Safety Tips for Bicyclists

Maricopa County’s beautiful weather makes the valley an ideal place for bicycle enthusiasts. The well-maintained and convenient canal system provides easily traversable thoroughfares for bicyclists. Cyclists are also on the streets, and unfortunately, they can be seriously injured if they are struck by a car. According to the National Highway Traffic Safety Administration, 51,000 cyclists were injured and another 630 were killed in bicycle-car accidents in 2009.

The Arizona laws for bicycles are designed to decrease the likelihood that you’ll have an accident:

  1. If you are riding your bike on the road or on the shoulder of a road, you must follow the same rules as cars. This includes using turn signals with your arm and stopping at stop signs.
  2. Very few streets have bike lanes. If you are riding on the road, stay to the right-hand side, unless you’re making a left-hand turn. If you cannot ride at the speed of traffic, do not obstruct other vehicles.
  3. Do not carry anything with you on your bike that does not allow you to put at least one hand on the handlebars.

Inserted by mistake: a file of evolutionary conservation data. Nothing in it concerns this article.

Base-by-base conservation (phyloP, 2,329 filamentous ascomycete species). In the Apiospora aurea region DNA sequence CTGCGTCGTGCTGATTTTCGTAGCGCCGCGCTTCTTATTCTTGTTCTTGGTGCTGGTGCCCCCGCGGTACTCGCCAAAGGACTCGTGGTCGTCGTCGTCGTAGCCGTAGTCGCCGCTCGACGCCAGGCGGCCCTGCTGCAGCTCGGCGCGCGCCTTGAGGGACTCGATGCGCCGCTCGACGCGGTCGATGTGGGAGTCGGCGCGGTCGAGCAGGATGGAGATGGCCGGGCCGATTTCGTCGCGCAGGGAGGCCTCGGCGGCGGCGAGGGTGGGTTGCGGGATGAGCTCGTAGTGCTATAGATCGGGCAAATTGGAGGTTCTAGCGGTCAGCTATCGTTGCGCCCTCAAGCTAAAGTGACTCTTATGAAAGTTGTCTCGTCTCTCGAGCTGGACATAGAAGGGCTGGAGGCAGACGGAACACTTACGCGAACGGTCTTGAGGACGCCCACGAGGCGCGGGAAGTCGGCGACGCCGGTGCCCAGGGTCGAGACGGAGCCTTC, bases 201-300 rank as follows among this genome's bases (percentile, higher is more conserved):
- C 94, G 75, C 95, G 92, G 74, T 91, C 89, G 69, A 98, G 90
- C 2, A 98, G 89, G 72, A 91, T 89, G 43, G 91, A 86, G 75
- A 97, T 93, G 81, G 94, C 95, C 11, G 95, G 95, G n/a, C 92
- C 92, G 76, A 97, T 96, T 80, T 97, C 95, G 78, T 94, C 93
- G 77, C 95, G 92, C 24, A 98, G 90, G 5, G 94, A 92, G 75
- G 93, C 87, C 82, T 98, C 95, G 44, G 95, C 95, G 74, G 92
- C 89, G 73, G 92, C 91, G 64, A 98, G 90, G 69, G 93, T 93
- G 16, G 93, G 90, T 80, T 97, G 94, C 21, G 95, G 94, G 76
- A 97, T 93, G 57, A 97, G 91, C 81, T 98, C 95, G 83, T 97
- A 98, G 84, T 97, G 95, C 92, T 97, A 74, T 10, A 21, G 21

4. If you ride at night, you must have a light on the front of your bike that emits a white light visible from a distance of at least 500 feet to the front.  Duct taping a flashlight to your bike can be sufficient as long as it is bright enough. You must also have a red reflector on the back that is visible from at least 50 feet when hit by a car’s head lamps set on the high beams.
  5. Cyclists are generally allowed to ride on the sidewalk, but check the city rules for any limitations. For example, cyclists in Tempe can ride on the sidewalk, but they must ride in the same direction as the road traffic.

Here are some additional safety precautions for cyclists for avoiding collisions:

  1. Always wear a helmet. Wearing a helmet can reduce your risk of head injury by 85%.  In 2008 and 2009, 91% of cyclists who were killed by cars were not wearing helmets.
  2. The law only requires a light for night riding. Wearing light colored clothes, a reflective belt or vest, and adding reflective tape and extra lights to your bike will make you more visible.
  3. Assume that drivers are not paying attention to you. Drivers often do not stop behind the line at stop signs. At intersections, drivers who want to make a right turn against a red light often don’t stop or pull into the crosswalk without looking for pedestrians and cyclists who have the right of way.

If someone you love has been injured or killed in a bicycle-car accident, contact the Phoenix lawyers at the personal injury law firm Oracle Law Group

Photo credit: HeyRocker from Flickr